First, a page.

Just after 7.30 on Friday morning, the arrivals hall at London Luton Airport burst into life following a 10-day shutdown due to the coronavirus pandemic. More than 100 passengers arrived on Wizz Air flight W6 4301 from the Bulgarian capital of Sofia, on the airline’s first scheduled commercial flight since the crisis.
Most of those arriving were seasonal farm workers on their way to fruit and vegetable farms across the UK. Others said they had come to work on building sites, as lorry drivers or in kebab shops.
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There were also members of British-Bulgarian families, who had found themselves trapped in Bulgaria when the coronavirus struck and borders closed.
Among the first through the arrivals hall was Sakak, a 35-year-old man from a village near the capital, Sofia, who asked not to disclose his surname. He and all the other passengers were wearing masks provided by the airline.
“I need to work, I need the money,” Sakak said when asked why he had chosen to fly from Bulgaria, where there have been relatively few cases, to the UK, which is one of the worst-affected countries in the world on a per capita basis. “I come to work on the farm in the UK every year; I make the money for my family.”
Sakak said he was “a bit” concerned about the high rate of Covid-19 infection in the UK, but said “it will probably be the same all round the world in the end”. He added: “I come from a tranquil village in the countryside and there is no corona there.”
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There have been just 1,541 confirmed Covid-19 cases and 66 deaths in Bulgaria, according to John Hopkins University coronavirus research centre. That compares with 177,454 cases and 27,510 deaths in the UK.
Sakak is on his way to work on a farm in Maidstone, Kent. “I work as a driver taking people to the fields to pick raspberries and strawberries,” he said.
While the airport is open, it is missing the noise, queues and shopping opportunities we have come to expect when traveling. Just two flights are scheduled to arrive at Luton on Friday (both Wizz Air flights from Sofia) bringing in a few hundred passengers, which compares with a pre-pandemic average of 49,000 passengers.
There is nowhere to buy a cocktail, beer or even a coffee as all the shops are shuttered. Most of the car parks are closed, but two hardy bus drivers are on hand to drive the new arrivals to Luton airport train station. Optimistic Addison Lee drivers are offering one-way fares to central London for £96.
A Warwickshire farmer in the arrivals hall said he was waiting to greet seven seasonal workers hired to pick vegetables. The farmer, who declined to give his name, said that if eastern European workers did not come to work in the UK this year “acres of food will rot in the fields”. He said it had already proved much harder than usual to hire workers this season. Only four of the seven workers he was expecting arrived.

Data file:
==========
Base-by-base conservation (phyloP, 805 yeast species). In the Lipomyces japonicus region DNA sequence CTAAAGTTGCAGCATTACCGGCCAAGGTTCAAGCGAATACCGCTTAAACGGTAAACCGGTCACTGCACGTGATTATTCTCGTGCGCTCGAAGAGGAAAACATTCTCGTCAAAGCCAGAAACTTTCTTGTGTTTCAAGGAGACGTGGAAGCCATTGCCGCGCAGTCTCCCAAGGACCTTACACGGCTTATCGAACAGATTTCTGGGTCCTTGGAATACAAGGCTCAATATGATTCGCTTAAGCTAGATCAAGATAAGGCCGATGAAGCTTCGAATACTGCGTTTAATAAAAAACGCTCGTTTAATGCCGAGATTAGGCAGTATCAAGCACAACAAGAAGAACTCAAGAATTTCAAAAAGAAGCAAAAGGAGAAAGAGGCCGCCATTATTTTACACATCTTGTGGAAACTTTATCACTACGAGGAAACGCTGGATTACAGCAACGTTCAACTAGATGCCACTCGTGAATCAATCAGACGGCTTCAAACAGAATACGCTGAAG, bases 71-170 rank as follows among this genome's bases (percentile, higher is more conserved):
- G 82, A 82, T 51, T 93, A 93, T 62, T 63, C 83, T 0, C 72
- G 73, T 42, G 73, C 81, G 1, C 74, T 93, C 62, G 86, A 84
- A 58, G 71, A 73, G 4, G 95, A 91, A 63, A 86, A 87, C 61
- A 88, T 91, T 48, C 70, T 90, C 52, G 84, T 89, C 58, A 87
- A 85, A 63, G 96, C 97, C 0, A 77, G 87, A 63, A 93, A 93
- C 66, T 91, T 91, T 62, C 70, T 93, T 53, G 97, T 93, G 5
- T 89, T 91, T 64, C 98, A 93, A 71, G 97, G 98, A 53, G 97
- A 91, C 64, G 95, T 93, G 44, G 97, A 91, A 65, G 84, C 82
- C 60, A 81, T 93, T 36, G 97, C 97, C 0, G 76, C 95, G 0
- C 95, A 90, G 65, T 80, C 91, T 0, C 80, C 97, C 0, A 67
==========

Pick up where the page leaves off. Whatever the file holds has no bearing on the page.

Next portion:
Alissa Kotsant, 22, a psychology student from Ramsgate, said she had travelled to Bulgaria to see her family before the virus struck and had found herself stuck there. “There is more virus in the UK than Bulgaria, but my life is here,” she said. “I had to come back.”
Kotsant said she did not feel afraid during the flight despite being closely confined with lots of other people and unable to maintain a 2-metre physical distance, as advised by the government.
“It was fine,” Kotsant said. “There were no sick people on the flight, and we all wore masks. You could smell that they had just cleaned the plane.”
However, neither the airline nor the airports measured passengers temperatures to check for signs of fever, a key symptom of the viral infection.
Kotsant said the flight was almost full, and that Wizz Air had not restricted travel in middle seats to create more space between customers.
EasyJet, Emirates and Delta have suggested they will leave middle seats empty when coronavirus travel restrictions are lifted. Ryanair has said it will not resume flights if it is unable to sell tickets for the middle seat, as it will make it much harder to turn a profit. Iata, the global airline association, expects government measures to enforce social distancing on flights.
Owain Jones, the managing director of Wizz Air UK said: “As we restart selected Luton flights to provide an essential service to passengers who need to travel, our primary concern is the health, safety and well-being of our customers and crew. The protective measures that we are implementing will ensure the most sanitary conditions possible.”
The airline said cabin crew are “required to wear masks and gloves and will distribute sanitising wipes to each passenger”. Wizz Air said passengers are required to wear face masks although these would only be“initially provided by Wizz Air”.
The Hungarian airline, which is listed on the London stock market, is also restarting flights between Luton and Budapest, Lisbon, Tenerife, Tel Aviv and Sofia, Varna and Burgas in Bulgaria. Several of the routes are open to citizens of the destination countries only.
A London Luton Airport spokesman said: “The safety of our passengers and staff is our top priority and we continue to rigorously implement all government guidance. This includes deep cleaning, the installation of sanitiser across the airport and floor markings and signage to remind customers to maintain a safe distance. We are also displaying the latest public health guidance throughout the terminal.
“Air links for both passengers and freight have been recognised as essential services and the government has asked airports to remain open where possible, to ensure they can continue. The decision to operate individual routes is a matter for each airline.”
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